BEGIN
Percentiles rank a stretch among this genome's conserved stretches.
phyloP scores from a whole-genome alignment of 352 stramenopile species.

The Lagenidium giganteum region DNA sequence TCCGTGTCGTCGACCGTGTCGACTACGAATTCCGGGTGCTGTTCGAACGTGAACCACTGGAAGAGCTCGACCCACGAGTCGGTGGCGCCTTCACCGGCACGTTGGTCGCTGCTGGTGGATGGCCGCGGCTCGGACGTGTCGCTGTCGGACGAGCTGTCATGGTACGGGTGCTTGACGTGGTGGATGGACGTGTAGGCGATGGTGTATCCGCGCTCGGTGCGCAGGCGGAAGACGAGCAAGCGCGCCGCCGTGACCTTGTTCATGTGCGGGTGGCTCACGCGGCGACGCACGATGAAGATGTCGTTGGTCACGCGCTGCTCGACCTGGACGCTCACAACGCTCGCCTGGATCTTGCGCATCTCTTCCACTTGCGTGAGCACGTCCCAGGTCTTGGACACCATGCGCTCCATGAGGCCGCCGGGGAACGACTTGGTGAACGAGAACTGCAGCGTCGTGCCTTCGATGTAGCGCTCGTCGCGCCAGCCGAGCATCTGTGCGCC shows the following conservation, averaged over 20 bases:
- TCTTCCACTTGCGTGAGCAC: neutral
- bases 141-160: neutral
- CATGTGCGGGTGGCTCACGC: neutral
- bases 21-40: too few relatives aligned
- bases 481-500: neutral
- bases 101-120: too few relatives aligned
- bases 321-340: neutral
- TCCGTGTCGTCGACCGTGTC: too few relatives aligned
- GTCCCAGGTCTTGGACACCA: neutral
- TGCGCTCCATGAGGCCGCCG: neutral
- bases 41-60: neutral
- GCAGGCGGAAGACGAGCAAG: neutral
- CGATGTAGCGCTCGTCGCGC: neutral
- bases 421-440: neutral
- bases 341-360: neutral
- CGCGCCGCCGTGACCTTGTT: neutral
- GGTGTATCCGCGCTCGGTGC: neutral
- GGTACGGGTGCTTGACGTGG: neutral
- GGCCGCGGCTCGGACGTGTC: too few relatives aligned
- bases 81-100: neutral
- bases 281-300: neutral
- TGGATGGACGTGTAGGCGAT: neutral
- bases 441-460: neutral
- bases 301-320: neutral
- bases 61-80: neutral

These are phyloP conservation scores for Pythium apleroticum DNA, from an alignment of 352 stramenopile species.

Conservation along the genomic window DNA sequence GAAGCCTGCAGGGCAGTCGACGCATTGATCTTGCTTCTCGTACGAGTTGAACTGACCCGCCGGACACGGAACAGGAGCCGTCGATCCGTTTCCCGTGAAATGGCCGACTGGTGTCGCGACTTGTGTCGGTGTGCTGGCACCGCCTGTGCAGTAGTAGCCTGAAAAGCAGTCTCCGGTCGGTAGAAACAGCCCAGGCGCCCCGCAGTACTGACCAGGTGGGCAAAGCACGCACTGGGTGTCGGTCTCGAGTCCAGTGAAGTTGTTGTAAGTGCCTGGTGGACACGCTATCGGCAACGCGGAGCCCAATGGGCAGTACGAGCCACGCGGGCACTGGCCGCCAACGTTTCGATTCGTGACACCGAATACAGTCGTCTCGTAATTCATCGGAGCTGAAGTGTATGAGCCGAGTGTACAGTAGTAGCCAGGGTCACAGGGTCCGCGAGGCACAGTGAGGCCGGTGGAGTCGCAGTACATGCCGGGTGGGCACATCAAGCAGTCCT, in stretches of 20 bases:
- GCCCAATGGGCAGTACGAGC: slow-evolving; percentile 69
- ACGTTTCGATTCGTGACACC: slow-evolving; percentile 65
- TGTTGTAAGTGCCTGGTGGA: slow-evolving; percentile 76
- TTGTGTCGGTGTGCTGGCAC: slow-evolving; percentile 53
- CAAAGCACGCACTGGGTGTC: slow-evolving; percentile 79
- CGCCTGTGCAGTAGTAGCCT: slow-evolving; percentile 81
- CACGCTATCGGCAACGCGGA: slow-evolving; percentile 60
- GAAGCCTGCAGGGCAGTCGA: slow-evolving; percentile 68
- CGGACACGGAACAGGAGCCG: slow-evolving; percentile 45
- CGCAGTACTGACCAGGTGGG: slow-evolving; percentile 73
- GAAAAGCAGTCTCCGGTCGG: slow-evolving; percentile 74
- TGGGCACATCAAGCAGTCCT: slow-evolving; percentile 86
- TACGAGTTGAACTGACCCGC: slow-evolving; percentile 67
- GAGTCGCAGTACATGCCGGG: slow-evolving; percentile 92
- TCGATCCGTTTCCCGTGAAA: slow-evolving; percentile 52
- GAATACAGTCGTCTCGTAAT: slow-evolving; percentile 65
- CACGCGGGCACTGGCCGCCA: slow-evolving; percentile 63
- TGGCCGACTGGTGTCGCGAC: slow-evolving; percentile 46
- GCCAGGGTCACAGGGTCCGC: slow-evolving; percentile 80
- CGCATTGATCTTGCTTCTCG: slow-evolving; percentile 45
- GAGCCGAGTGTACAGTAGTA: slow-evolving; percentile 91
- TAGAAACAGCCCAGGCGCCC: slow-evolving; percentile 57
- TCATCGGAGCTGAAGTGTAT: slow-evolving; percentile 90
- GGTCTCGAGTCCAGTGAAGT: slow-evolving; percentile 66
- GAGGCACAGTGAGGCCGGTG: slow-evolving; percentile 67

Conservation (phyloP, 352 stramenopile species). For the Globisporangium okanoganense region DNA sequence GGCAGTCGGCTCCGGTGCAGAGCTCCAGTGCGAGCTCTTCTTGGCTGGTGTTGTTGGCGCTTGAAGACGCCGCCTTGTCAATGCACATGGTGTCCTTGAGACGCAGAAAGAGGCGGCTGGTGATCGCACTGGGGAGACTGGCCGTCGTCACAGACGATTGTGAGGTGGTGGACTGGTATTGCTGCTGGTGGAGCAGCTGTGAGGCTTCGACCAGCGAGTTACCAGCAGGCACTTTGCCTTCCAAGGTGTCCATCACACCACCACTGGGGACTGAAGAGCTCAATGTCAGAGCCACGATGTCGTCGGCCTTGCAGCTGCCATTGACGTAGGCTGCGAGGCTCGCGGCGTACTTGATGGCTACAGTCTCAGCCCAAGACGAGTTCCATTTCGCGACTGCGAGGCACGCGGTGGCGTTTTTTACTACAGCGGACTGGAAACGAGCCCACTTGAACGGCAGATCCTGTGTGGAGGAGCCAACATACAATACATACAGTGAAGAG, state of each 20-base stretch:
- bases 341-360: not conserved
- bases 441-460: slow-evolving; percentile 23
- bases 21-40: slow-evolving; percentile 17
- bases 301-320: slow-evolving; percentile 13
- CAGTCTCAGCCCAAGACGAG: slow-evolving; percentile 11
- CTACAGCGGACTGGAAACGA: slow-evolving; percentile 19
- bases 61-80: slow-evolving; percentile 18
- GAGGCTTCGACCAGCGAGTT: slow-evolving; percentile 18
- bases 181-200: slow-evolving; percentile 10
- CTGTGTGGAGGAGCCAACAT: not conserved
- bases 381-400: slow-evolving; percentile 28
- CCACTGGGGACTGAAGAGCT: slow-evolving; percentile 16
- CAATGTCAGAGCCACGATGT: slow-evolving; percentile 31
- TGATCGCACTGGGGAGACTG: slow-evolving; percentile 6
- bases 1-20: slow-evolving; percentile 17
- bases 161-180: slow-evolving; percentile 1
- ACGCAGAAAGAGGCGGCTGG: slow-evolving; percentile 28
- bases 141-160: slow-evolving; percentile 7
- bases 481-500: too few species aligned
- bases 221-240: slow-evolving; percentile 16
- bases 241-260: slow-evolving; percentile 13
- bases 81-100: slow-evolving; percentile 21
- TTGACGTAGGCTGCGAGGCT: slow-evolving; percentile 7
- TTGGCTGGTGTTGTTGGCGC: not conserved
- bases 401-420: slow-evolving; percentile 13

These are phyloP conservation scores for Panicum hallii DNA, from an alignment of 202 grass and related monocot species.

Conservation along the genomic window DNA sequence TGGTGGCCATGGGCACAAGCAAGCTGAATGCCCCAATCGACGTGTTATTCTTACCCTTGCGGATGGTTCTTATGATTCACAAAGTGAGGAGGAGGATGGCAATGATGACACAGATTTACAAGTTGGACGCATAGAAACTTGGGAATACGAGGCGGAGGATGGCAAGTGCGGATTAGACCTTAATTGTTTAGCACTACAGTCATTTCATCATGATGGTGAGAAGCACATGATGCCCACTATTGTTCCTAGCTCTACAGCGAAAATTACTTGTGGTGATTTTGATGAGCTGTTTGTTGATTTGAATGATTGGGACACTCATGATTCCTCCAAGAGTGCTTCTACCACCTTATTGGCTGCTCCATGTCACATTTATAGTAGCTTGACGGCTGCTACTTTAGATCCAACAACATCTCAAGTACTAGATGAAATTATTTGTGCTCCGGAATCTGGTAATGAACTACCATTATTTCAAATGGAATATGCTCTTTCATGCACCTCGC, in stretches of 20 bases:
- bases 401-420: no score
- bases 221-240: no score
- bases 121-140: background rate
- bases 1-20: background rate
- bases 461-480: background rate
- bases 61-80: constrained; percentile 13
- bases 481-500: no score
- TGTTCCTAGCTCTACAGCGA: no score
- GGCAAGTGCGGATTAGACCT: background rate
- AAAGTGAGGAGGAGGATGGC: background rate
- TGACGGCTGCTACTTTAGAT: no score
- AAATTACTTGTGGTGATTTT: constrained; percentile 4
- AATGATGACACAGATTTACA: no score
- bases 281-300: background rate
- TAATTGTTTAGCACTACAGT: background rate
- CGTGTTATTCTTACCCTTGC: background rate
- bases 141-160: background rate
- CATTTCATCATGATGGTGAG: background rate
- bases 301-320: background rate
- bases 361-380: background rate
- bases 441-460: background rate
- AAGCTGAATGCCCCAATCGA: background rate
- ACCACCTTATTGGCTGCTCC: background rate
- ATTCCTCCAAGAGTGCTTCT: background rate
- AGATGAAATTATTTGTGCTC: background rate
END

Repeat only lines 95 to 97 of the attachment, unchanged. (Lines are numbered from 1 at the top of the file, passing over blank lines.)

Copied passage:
- AAATTACTTGTGGTGATTTT: constrained; percentile 4
- AATGATGACACAGATTTACA: no score
- bases 281-300: background rate